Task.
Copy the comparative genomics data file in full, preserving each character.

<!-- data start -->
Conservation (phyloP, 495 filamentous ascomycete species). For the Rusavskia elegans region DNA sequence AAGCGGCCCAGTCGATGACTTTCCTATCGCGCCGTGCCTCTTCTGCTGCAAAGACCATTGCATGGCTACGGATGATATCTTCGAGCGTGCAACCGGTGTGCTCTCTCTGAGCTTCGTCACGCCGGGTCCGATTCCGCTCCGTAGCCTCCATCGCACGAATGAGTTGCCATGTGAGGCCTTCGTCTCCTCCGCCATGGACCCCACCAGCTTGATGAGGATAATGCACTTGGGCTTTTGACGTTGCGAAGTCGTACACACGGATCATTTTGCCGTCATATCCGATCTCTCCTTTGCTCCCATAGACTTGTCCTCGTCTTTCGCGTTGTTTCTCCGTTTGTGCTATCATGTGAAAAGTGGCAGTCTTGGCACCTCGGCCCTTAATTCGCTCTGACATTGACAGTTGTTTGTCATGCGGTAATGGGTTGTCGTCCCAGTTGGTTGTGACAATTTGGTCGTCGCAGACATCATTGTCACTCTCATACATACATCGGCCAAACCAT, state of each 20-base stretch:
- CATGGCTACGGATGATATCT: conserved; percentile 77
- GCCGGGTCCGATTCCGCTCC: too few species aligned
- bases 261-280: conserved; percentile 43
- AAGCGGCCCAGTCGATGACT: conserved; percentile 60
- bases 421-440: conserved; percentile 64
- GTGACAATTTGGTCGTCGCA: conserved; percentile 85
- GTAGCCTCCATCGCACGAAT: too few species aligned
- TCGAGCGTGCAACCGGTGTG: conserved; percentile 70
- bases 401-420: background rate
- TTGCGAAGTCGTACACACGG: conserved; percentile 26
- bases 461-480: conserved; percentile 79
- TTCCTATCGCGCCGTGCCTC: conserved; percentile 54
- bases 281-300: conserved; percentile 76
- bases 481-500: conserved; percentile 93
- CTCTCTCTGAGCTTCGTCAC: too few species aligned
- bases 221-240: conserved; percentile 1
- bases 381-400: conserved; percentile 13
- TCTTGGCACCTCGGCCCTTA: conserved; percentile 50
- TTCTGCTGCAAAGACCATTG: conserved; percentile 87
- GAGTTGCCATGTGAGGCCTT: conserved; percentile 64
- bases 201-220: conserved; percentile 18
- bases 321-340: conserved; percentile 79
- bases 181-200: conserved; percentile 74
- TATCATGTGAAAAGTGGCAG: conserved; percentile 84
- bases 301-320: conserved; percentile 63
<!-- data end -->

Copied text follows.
Conservation (phyloP, 495 filamentous ascomycete species). For the Rusavskia elegans region DNA sequence AAGCGGCCCAGTCGATGACTTTCCTATCGCGCCGTGCCTCTTCTGCTGCAAAGACCATTGCATGGCTACGGATGATATCTTCGAGCGTGCAACCGGTGTGCTCTCTCTGAGCTTCGTCACGCCGGGTCCGATTCCGCTCCGTAGCCTCCATCGCACGAATGAGTTGCCATGTGAGGCCTTCGTCTCCTCCGCCATGGACCCCACCAGCTTGATGAGGATAATGCACTTGGGCTTTTGACGTTGCGAAGTCGTACACACGGATCATTTTGCCGTCATATCCGATCTCTCCTTTGCTCCCATAGACTTGTCCTCGTCTTTCGCGTTGTTTCTCCGTTTGTGCTATCATGTGAAAAGTGGCAGTCTTGGCACCTCGGCCCTTAATTCGCTCTGACATTGACAGTTGTTTGTCATGCGGTAATGGGTTGTCGTCCCAGTTGGTTGTGACAATTTGGTCGTCGCAGACATCATTGTCACTCTCATACATACATCGGCCAAACCAT, state of each 20-base stretch:
- CATGGCTACGGATGATATCT: conserved; percentile 77
- GCCGGGTCCGATTCCGCTCC: too few species aligned
- bases 261-280: conserved; percentile 43
- AAGCGGCCCAGTCGATGACT: conserved; percentile 60
- bases 421-440: conserved; percentile 64
- GTGACAATTTGGTCGTCGCA: conserved; percentile 85
- GTAGCCTCCATCGCACGAAT: too few species aligned
- TCGAGCGTGCAACCGGTGTG: conserved; percentile 70
- bases 401-420: background rate
- TTGCGAAGTCGTACACACGG: conserved; percentile 26
- bases 461-480: conserved; percentile 79
- TTCCTATCGCGCCGTGCCTC: conserved; percentile 54
- bases 281-300: conserved; percentile 76
- bases 481-500: conserved; percentile 93
- CTCTCTCTGAGCTTCGTCAC: too few species aligned
- bases 221-240: conserved; percentile 1
- bases 381-400: conserved; percentile 13
- TCTTGGCACCTCGGCCCTTA: conserved; percentile 50
- TTCTGCTGCAAAGACCATTG: conserved; percentile 87
- GAGTTGCCATGTGAGGCCTT: conserved; percentile 64
- bases 201-220: conserved; percentile 18
- bases 321-340: conserved; percentile 79
- bases 181-200: conserved; percentile 74
- TATCATGTGAAAAGTGGCAG: conserved; percentile 84
- bases 301-320: conserved; percentile 63